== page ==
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This is a follow-up to this question.

Suppose I have a sequence of independently distributed positive random variables: $X_1\sim A_1,X_2\sim A_2, \ldots, X_n\sim A_n$, where $A_i$'s have support over $[0,\infty)$.

Furthermore, suppose that, for each $X_i$, variance $\sigma_{lb}^2<\sigma_i^2<\sigma_{ub}^2$, that is variances of $X_i$'s are bounded from above and below.

With $s_n^2=\sum_{i=1}^n\sigma_i^2$ and $s_n=\sqrt{s_n^2}$, Lindeberg's Condition is defined as:

$$\lim_{n\rightarrow\infty}\frac{1}{s_n^2}\sum_{i=1}^n\int_{\{|x-\mu_i|>\epsilon s_n\}}(x-\mu_i)^2f_i(x)dx=0$$

From the answer to my previous question, it does not hold in the case where just the variance is bounded.

Suppose we define two more possible restrictions on all $A_i$'s, in addition to the variance bound:

  1. $\mu_{lb} < \mu_i < \mu_{ub}$, that is, bound the means of all distributions from above and below;
  2. $\mathbf{P}(a\leq X_i\leq b)>0$ for all intervals $[a,b]\subseteq [0,\infty)$

Is there a subset (not necessarily proper) of the three above-defined restrictions on $A_i$'s for which Lindeberg condition holds?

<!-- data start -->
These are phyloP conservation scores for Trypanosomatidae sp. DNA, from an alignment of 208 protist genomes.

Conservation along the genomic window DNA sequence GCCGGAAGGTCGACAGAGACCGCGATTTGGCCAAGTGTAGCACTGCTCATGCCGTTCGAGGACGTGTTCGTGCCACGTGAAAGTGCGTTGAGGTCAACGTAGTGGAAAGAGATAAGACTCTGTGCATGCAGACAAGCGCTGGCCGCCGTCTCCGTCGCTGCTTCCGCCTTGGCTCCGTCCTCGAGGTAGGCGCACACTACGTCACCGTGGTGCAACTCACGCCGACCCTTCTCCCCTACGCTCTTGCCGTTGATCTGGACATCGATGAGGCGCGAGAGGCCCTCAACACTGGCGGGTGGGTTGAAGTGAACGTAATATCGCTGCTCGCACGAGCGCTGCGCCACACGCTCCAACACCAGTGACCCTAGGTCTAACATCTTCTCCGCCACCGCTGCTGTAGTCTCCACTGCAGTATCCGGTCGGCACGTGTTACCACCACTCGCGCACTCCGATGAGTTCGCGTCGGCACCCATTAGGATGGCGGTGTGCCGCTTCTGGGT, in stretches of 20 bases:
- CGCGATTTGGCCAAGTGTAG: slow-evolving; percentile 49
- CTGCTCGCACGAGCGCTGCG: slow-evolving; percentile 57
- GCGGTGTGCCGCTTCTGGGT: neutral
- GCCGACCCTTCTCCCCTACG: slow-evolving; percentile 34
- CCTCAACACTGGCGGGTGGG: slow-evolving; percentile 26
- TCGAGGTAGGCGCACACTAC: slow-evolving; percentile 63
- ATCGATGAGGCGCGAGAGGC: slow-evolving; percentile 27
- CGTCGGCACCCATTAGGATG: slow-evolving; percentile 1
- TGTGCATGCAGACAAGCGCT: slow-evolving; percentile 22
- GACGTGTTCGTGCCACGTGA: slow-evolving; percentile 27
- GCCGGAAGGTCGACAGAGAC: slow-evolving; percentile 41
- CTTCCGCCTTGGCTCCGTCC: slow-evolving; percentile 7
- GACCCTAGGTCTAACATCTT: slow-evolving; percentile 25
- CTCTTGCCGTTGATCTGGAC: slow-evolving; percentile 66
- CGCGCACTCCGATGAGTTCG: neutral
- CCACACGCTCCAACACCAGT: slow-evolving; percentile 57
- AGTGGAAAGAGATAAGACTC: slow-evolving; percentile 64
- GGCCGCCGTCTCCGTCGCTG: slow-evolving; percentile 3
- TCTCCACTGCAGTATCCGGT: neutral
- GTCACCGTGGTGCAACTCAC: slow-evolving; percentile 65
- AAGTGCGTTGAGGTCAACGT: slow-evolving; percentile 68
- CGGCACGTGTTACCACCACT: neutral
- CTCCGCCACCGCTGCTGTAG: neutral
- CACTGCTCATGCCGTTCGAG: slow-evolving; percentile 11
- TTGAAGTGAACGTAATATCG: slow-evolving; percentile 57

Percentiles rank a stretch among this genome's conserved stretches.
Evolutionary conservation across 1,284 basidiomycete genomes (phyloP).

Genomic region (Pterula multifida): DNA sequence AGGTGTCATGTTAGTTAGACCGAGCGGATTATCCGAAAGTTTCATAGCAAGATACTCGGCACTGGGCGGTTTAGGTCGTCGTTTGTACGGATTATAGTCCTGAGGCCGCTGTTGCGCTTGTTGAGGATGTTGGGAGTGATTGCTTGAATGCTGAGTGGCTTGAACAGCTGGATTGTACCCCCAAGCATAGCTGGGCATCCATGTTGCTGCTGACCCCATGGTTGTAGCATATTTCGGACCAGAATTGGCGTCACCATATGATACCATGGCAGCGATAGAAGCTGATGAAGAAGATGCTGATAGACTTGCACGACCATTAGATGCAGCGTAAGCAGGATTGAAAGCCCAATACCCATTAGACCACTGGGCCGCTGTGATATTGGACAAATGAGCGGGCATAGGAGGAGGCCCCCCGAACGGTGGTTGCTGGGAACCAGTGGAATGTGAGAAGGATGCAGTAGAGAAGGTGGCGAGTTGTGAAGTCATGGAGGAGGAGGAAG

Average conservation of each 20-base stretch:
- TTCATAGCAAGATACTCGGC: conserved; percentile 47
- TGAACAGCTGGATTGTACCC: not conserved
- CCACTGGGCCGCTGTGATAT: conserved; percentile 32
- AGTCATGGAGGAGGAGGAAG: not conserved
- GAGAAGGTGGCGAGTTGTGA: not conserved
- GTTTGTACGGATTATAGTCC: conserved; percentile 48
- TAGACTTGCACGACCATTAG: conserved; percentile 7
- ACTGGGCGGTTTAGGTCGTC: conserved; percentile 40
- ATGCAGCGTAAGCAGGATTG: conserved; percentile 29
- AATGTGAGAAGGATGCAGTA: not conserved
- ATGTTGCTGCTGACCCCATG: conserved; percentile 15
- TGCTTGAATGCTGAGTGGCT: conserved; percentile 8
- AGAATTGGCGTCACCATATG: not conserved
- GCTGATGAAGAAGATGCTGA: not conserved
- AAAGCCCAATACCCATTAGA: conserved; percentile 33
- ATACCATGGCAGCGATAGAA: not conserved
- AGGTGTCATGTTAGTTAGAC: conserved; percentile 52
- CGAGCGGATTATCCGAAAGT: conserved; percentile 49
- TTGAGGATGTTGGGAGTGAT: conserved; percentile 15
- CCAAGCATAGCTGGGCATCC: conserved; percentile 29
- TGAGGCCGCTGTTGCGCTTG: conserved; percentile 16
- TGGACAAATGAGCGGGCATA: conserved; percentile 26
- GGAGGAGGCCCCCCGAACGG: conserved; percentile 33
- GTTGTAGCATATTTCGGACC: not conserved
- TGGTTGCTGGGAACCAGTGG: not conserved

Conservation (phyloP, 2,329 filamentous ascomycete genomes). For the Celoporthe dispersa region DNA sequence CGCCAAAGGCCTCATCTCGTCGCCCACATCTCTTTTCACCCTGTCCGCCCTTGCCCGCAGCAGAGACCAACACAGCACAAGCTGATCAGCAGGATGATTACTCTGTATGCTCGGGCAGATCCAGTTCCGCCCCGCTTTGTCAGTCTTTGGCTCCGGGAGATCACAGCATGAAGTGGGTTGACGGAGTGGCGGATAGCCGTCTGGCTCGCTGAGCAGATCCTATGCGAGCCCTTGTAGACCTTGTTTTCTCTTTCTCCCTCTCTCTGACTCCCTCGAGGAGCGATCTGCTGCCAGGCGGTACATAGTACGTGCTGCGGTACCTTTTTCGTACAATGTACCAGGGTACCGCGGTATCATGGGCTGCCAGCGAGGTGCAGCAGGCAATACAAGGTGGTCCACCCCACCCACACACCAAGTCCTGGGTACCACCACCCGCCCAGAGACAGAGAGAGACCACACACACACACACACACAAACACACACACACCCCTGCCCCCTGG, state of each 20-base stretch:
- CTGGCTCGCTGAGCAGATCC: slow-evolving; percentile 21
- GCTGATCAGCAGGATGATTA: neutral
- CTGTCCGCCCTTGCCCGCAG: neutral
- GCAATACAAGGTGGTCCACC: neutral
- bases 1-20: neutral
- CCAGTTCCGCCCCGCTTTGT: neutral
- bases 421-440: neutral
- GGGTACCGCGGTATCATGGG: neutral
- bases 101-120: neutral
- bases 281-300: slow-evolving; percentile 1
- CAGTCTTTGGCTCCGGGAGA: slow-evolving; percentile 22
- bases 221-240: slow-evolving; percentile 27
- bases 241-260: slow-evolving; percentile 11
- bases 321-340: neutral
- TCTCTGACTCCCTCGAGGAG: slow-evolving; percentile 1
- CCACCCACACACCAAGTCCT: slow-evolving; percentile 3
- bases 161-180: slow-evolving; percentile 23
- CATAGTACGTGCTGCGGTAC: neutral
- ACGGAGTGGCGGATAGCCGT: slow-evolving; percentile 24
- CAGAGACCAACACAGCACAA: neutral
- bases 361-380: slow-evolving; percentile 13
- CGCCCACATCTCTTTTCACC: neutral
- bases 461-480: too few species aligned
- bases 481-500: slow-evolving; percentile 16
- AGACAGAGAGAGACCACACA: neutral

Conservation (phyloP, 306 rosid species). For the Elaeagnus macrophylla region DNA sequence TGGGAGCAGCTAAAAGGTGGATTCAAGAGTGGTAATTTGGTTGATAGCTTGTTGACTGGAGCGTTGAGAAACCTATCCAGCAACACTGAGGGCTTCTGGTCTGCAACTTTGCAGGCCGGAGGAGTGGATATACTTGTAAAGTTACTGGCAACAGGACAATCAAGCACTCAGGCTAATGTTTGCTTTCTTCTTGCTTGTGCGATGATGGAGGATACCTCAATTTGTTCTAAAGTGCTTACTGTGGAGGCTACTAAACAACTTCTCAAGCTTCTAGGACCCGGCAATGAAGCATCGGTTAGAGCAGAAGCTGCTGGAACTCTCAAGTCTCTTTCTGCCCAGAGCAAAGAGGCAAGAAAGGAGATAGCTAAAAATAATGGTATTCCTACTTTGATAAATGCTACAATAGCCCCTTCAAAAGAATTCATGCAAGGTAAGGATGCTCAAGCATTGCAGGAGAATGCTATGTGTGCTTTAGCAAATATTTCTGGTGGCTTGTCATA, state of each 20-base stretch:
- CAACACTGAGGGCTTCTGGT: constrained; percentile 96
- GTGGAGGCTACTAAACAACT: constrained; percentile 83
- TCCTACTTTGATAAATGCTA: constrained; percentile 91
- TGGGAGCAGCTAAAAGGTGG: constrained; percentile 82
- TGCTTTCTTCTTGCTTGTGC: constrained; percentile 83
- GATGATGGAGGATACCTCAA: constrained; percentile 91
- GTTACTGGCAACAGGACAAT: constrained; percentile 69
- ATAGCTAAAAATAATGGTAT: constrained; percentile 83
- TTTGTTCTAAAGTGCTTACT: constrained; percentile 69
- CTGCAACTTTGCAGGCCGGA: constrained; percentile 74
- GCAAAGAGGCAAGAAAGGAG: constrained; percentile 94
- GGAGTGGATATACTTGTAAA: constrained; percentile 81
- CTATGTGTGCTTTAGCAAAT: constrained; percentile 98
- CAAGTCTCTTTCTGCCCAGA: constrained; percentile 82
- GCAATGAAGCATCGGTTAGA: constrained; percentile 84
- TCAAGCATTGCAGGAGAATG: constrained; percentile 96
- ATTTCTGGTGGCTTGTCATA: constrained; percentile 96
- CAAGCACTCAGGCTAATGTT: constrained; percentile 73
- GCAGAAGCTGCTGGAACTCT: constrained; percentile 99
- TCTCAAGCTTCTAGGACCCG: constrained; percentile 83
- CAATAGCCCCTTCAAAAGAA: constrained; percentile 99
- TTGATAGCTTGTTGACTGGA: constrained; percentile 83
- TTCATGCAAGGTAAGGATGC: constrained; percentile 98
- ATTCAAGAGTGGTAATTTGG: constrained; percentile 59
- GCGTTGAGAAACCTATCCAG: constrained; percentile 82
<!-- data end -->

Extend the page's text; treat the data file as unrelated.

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up vote 2 down vote accepted

For condition 1., an example similar to the one on the other page does it: consider $X_n$ with distribution $\frac1{2n^2}(\delta_0+\delta_n)+(1-\frac1{n^2})\delta_1$. Condition 2. is simply not relevant (regularize).

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Allright, thanks! Looks like the only way to meet the Lindeberg Condition is by requiring some conditions on higher moments and applying Lyapunov's condition. Btw, what do mean by "regularize"? I am not familiar with that term. –  M.B.M. Nov 9 '11 at 22:32
To regularize = to replace each $X_n$ by $X_n+Y_n$ with $Y_n$ independent on $X_n$, $E(Y_n^2)$ extremely small, and $Y_n$ with a density positive everywhere on $(0,+\infty)$. –  Did Nov 9 '11 at 22:35
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